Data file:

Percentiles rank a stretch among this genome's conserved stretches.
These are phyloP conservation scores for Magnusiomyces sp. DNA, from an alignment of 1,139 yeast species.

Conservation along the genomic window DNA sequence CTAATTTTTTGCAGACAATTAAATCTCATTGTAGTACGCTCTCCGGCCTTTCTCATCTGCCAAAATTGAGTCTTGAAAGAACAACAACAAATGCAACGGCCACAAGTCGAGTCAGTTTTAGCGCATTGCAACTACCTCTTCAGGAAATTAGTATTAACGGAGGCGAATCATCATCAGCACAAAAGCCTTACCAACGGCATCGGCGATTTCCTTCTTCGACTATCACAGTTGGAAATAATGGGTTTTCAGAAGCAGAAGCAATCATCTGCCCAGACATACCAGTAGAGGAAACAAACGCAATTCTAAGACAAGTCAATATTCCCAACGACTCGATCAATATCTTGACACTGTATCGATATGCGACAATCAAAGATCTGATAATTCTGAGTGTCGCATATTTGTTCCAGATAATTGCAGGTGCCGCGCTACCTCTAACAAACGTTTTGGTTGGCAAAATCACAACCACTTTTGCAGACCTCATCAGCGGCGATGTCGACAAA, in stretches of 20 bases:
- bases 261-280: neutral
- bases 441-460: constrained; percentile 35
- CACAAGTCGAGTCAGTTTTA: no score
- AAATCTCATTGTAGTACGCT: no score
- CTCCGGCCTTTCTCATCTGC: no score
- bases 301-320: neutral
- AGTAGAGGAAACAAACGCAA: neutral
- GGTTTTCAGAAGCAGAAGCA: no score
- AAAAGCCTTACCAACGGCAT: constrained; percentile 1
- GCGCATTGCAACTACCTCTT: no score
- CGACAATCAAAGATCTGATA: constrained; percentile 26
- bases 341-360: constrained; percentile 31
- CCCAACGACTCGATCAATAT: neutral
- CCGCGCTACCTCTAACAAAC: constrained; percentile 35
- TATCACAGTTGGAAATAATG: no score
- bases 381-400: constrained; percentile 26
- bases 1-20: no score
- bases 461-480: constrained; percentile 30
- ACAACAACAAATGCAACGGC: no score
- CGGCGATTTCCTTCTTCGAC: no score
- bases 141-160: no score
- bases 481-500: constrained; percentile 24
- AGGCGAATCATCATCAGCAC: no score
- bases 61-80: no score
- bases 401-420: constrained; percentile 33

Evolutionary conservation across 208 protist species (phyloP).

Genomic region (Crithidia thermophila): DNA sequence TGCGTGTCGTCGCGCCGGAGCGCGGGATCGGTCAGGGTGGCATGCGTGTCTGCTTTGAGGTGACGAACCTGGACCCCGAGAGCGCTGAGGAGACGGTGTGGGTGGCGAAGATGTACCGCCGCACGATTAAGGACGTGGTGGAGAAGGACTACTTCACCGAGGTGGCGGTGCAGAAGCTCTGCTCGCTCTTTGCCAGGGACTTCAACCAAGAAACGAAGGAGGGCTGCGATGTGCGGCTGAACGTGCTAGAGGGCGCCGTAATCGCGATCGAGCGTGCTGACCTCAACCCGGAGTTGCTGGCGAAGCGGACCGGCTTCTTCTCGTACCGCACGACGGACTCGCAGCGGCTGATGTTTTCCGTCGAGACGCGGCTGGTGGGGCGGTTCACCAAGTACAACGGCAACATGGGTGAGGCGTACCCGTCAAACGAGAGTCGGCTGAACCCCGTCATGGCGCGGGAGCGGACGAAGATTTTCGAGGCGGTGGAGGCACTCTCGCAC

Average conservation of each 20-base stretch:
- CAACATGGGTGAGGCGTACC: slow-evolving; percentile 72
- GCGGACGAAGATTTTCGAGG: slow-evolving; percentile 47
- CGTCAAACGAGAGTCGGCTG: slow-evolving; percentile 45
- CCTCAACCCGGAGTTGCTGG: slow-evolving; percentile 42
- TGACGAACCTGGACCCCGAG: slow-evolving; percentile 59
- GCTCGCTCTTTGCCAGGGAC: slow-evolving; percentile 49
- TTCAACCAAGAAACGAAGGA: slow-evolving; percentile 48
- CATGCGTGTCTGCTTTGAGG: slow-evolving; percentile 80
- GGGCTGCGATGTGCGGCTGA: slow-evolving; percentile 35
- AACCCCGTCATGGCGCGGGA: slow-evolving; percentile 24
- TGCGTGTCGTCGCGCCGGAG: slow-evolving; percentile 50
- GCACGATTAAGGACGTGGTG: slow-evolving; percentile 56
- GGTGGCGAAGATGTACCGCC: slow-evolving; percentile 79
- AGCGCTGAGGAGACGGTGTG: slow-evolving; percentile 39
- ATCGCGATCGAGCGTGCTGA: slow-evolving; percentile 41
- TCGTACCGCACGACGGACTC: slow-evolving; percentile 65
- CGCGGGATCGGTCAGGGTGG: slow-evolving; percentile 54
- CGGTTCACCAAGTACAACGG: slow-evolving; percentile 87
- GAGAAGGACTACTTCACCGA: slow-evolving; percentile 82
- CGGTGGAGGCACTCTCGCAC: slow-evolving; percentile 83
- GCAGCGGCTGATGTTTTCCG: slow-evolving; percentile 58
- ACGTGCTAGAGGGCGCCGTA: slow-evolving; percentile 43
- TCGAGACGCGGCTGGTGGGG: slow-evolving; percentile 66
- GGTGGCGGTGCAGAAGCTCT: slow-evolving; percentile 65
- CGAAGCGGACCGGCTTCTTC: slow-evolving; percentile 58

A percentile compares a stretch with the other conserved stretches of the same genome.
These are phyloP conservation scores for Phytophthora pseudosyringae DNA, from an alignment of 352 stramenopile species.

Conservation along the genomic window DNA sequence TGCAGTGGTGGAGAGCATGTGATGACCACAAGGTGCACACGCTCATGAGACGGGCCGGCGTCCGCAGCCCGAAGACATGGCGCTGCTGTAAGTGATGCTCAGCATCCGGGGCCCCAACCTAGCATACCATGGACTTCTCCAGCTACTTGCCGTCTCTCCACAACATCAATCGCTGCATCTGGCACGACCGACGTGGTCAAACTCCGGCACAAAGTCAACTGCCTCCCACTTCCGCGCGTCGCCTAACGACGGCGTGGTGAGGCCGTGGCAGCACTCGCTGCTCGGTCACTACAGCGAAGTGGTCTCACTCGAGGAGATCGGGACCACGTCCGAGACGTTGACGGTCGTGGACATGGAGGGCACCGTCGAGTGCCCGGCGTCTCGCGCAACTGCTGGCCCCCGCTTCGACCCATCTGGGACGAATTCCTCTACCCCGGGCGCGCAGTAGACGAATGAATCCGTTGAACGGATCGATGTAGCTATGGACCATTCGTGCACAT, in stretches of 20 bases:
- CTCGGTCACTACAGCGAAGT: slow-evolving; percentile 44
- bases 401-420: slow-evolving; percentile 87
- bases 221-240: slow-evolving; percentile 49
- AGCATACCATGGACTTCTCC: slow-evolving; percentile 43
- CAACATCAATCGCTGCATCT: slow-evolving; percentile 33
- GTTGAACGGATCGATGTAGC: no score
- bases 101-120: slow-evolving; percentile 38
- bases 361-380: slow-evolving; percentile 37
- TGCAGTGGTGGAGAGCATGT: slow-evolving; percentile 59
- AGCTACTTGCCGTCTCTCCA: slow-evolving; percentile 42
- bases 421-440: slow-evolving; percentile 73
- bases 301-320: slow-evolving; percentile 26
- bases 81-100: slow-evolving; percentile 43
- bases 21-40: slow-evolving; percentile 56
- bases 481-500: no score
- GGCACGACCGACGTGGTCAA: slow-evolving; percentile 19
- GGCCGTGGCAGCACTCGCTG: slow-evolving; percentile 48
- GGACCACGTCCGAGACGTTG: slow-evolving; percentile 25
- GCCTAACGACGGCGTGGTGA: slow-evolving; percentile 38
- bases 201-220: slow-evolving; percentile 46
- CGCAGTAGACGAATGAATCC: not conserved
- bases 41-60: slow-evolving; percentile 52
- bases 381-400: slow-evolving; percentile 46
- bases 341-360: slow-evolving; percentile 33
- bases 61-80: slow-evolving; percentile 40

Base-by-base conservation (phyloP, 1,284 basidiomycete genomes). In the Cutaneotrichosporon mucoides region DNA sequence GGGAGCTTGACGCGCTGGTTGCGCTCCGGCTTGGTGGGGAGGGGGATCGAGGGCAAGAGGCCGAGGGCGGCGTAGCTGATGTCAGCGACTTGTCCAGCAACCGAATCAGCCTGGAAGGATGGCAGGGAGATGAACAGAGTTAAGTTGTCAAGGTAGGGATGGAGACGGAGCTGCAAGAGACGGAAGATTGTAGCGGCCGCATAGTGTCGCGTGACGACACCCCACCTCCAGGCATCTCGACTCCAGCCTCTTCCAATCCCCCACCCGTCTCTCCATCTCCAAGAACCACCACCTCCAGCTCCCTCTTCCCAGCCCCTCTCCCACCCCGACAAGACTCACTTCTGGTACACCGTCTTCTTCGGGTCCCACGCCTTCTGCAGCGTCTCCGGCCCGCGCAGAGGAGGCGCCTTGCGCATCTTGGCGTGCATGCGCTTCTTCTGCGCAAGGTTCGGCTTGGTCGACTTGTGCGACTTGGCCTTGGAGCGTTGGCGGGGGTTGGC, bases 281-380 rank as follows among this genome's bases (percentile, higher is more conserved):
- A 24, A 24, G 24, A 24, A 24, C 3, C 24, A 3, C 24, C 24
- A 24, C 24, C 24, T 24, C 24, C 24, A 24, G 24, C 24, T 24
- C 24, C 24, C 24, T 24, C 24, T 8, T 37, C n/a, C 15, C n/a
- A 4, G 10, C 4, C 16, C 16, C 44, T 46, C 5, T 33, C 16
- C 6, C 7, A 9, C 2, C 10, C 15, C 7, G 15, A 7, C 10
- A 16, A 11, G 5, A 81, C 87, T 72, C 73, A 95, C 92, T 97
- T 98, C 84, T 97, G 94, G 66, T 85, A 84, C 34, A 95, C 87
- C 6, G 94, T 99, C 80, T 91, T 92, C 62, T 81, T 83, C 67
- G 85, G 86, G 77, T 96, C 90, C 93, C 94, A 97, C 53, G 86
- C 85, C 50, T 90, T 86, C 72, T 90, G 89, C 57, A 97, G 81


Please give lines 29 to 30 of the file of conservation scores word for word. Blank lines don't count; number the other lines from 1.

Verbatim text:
Evolutionary conservation across 208 protist species (phyloP).

Genomic region (Crithidia thermophila): DNA sequence TGCGTGTCGTCGCGCCGGAGCGCGGGATCGGTCAGGGTGGCATGCGTGTCTGCTTTGAGGTGACGAACCTGGACCCCGAGAGCGCTGAGGAGACGGTGTGGGTGGCGAAGATGTACCGCCGCACGATTAAGGACGTGGTGGAGAAGGACTACTTCACCGAGGTGGCGGTGCAGAAGCTCTGCTCGCTCTTTGCCAGGGACTTCAACCAAGAAACGAAGGAGGGCTGCGATGTGCGGCTGAACGTGCTAGAGGGCGCCGTAATCGCGATCGAGCGTGCTGACCTCAACCCGGAGTTGCTGGCGAAGCGGACCGGCTTCTTCTCGTACCGCACGACGGACTCGCAGCGGCTGATGTTTTCCGTCGAGACGCGGCTGGTGGGGCGGTTCACCAAGTACAACGGCAACATGGGTGAGGCGTACCCGTCAAACGAGAGTCGGCTGAACCCCGTCATGGCGCGGGAGCGGACGAAGATTTTCGAGGCGGTGGAGGCACTCTCGCAC